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My good friend and blogging colleague Jordan Furlong suggested an intriguing idea while we were attending the ILTA Conference. We had started down a path on the sometimes taboo topic of timekeeping and the billable hour. Jordan takes the position that it should be abolished, freeing lawyers from the yoke of billable hours. Our debate ended with Jordan’s suggestion of a set of point-counterpoint blog posts. Originally I was thinking more along the lines of a Dan Aykroyd / Jane Curtin approach (with me getting the Dan Aykroyd line), but Jordan’s wisdom prevailed, so we are going with a Star Trek meme, celebrating its 456th Anniversary.

For Jordan’s off-based, rambling dialog (a.k.a. his point of view), check out his post here. What follows is my more prescribed, thoughtful and logical approach to the subject.

As we all know, a tear in the fabric of the space-time-continuum, such as the one Jordan suggests, brings many dangers. What we know and trust can lose cohesion. And we know the most appropriate response to addressing such a challenge: Logic – brought to us by our old friend, Mister Spock.

Mister Spock:

Although the suspension of the laws of timekeeping may have a certain appeal to the more emotional among us, logic will help us find our way back to solid ground. We all know the challenges and pitfalls of timekeeping in the legal market. However, just because something is hard, does not mean it should not be mastered.

To illustrate this, let’s step in to Jordan’s space-time breach and contemplate the world we see. Lacking timekeeping, the only apparent meter of value becomes value itself. Side-stepping the circular logic reference, we end up asking the client to share their perception of value for a given piece of work by providing the price they will pay for a service. Once they have chosen the price, do we commence with work?

Logic would dictate we will want some idea of whether we can obtain a reasonable level of profit on the work since the continued existence of our business and as an extension, our paycheck, is subject to this metric. A simple question must be asked: Are the cost of inputs greater than the price obtained? Which of course leads us to the question: Inputs?

Knowledge workers bring two types of input to bear when they provide a service: their knowledge and their time, a finite resource. So in answer to our question, we will want to know the amount of time required for each level of knowledge worker. We will stress here that we are not referencing their billing rates, but instead their cost rates. This would be our cost per hour per knowledge worker, which of course will be higher for those with more advanced and valuable levels of knowledge.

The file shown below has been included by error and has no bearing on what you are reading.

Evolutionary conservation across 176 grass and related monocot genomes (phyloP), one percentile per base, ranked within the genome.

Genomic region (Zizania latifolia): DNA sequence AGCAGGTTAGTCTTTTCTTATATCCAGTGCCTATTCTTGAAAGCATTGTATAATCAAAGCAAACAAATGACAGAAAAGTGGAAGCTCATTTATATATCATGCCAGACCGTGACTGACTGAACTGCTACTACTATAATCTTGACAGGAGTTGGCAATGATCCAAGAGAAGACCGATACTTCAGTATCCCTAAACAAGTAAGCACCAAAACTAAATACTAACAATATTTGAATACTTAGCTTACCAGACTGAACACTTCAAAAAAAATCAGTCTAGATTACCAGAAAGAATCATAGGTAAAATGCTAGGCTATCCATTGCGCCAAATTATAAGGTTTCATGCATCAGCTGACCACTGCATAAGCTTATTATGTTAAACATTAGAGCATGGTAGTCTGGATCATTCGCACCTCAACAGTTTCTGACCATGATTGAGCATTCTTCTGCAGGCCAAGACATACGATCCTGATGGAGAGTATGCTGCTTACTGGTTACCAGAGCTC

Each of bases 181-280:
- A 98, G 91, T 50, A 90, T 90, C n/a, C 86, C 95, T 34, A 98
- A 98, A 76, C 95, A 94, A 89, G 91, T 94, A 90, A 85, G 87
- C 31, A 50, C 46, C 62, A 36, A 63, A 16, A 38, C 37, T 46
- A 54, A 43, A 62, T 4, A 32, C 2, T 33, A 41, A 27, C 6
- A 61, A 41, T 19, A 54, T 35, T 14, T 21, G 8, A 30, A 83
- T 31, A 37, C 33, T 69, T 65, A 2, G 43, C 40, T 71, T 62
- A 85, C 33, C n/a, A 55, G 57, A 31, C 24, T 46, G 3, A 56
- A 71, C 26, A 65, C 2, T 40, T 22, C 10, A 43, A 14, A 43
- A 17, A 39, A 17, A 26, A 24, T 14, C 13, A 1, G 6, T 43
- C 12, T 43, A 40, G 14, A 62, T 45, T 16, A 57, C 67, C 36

Moving back to our question, we cannot know the cost of inputs without knowing the cost of time. So we cannot know whether a piece of work will be profitable until we mend the tear in the space-time-continuum and recapture the ability to keep time.

Does this necessarily mean that time, or effort in this argument, equals value? No it does not. Only that time and effort are factors of cost. But to explore this disconnect between time and value, we should consider another possible scenario.

We return back in to our tear where our client values a service at 10,000 Darseks (he’s Klingon – btw).  We accept his offer and immediately hand him the necessary stack of completed legal documents. At this, he pulls his bat’leth and demands the return of his 10,000 Darseks. Why would he do such a thing? He has clearly valued the service at 10,000. Once we get him to agree not to behead us, he asks why he should pay 10,000 Darseks for something so easily provided. His point, although described in more base terms by him: Time and effort have a role in determining value.

It is obvious that the suspension of the laws of timekeeping would have disastrous consequences for the legal market. To be clear, our logic is not dictating that effort equals value, only that it can play a role in determining value. Logic does dictate that time and effort drives the cost of knowledge workers. So in the end, however a client values a piece of legal work, the time and effort required to deliver that service will play a role in determining the profitability of the work.

Now … a dialog on how the amount of time and effort can be reduced might be suggested as the next logical conversation in pursuing a profitable practice. For that, we should turn to Dan Aykroyd.

  • Jim Hannigan

    Labor costs, as measured by compensation, should be indicative of value the marketplace applies to the service based on demand for the service and supply of the providers. Hours need to be measured in order to help the firm determine opportunity cost, assuming there is a time component to the service. If it's not, the attorney is selling either strictly commodity services or such esoteric knowledge that is also easily replicated as to have a hugh competitive advantage. That's rare in the real world.
    If law ever got to a point of pure pricing by product rather than hours, attorneys could be measured by the number of deliverables they produce, although these vary in difficulty and uncontrollable external forces, making hours again a necessary input.

  • This is (or at least last weekend was) the show's 46th anniversary. Jordan Link's post used the headline from a posting a year ago.

  • Mr. Spock's logic is impeccable, as always, but doesn't go far enough. If Legal work is treated as a product and is priced appropriately, it would include the ancillary costs of labor, time spent, marketing, knowledge and quality. Time is still a factor but is minimized instead maximized (as the current system would seem to encourage). The Brand then takes on more importance as an indicator of value assigned by the marketplace and the product would be priced accordingly. Unfortunately, this concept is not readily understood by Klingons. Now a Ferengi, on the other hand, would understand.